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Secrets of the American Herb Society


For recipes using fresh herbs like these, follow these recipes, provided by the Herb Society.

A 15-foot chocolate tree is growing in the hot tub inside the bathroom of Elizabeth Kennel’s West Chester home—and it’s not alone. A curry plant and a coffee tree share that hot tub, so the Kennels won’t be using it anytime soon. But after almost 50 years of marriage, her husband is well accustomed to her devotion to herbs. 

Kennel is a member of the Philadelphia Unit of the Herb Society of America, officially formed in the Main Line area in 1937. Its members maintain the fragrant garden at Tyler Arboretum in Media and the medicinal herb garden at Historic Yellow Springs. The latter has been around since the Revolutionary War.

“We’re ‘dirty fingernails’ gardeners who get up close and personal with our herbs,” says Amy Borer, chair of the Philadelphia Unit. “When we say ‘garden party,’ we mean that we’ll be doing some gardening. And that, to us, is a party.”

After one of the most dreadful winters in recent memory (it’s the reason why the Kennels’ hot tub became a hot house), the women of the herb society are ready to party. The digging, seeding and planting are about to commence. The official spring kickoff happens this month at Historic Yellow Springs with the HSA’s annual herb sale. It’s the 75th anniversary of this local tradition, which attracts herbophiles from New York, Maryland, western Pennsylvania and New Jersey. 

“People bring wheelbarrows and baskets, and the line to get in stretches down the street and around the corner,” says Borer. “At 10 a.m., we ring the bell, the gates open, and people stream in, usually heading right for the herbs they traveled there to buy.”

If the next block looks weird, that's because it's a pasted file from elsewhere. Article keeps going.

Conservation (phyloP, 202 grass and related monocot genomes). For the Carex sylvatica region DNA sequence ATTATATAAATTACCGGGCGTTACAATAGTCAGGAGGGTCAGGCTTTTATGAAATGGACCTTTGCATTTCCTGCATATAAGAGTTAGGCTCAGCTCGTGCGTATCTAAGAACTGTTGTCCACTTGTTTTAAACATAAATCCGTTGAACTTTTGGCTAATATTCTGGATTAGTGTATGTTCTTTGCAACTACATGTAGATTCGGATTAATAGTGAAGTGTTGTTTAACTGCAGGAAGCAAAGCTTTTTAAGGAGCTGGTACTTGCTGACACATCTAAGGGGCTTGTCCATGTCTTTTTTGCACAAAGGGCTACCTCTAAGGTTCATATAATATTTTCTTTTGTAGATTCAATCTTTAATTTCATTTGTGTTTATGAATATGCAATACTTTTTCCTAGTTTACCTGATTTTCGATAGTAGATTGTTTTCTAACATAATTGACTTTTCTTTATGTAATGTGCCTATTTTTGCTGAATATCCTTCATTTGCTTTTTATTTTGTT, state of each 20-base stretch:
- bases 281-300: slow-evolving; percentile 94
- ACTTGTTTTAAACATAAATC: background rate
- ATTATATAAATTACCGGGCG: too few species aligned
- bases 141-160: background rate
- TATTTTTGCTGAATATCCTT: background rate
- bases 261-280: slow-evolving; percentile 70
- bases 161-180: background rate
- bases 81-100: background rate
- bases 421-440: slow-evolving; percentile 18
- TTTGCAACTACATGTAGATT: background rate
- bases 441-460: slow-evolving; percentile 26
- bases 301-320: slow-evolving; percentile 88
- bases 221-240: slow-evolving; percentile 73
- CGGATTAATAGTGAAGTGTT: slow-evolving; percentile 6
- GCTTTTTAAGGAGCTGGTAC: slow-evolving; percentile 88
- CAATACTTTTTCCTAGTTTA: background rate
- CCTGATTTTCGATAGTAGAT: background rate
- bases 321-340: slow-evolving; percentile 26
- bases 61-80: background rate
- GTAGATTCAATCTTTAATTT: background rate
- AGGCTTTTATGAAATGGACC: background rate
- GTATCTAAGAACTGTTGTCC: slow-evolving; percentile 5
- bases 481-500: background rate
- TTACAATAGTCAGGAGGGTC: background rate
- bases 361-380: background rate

And the HSA has a huge selection. Caroline Amidon’s scented geraniums come in peppermint, rose, lemon, apple and 106 other varieties. They grow in  greenhouses on Amidon’s East Nantmeal Township property in Chester County. 

A grande dame of the Philadelphia Unit, Amidon has a long history with the HSA and receives her 40th-year pin this spring. She was inspired by her mother, who kept a garden at the family’s Merion home. “She was in one of the first classes
that Mrs. Barnes had,” says Amidon.  “During World War II, we worked on the victory garden that was right across from what became the Barnes Foundation.”

Amidon’s grandmother grew vegetables and herbs like basil. “You must have basil in your garden,” she says. “I don’t see the point of having vegetables without it. It’s a companion plant to tomatoes and helps them grow.” 

Such tidbits fill Amidon’s conversations and line the pages of the books she’s written about gardening. But it was the HSA that broadened her herbal horizons. “I became more aware of what I was planting, and I fell in love with scented geraniums,” she says. “I have a devotion to salvia, as well. I’d love to grow oregano, which may sound pedestrian, but that darn herb simply won’t grow in my soil.”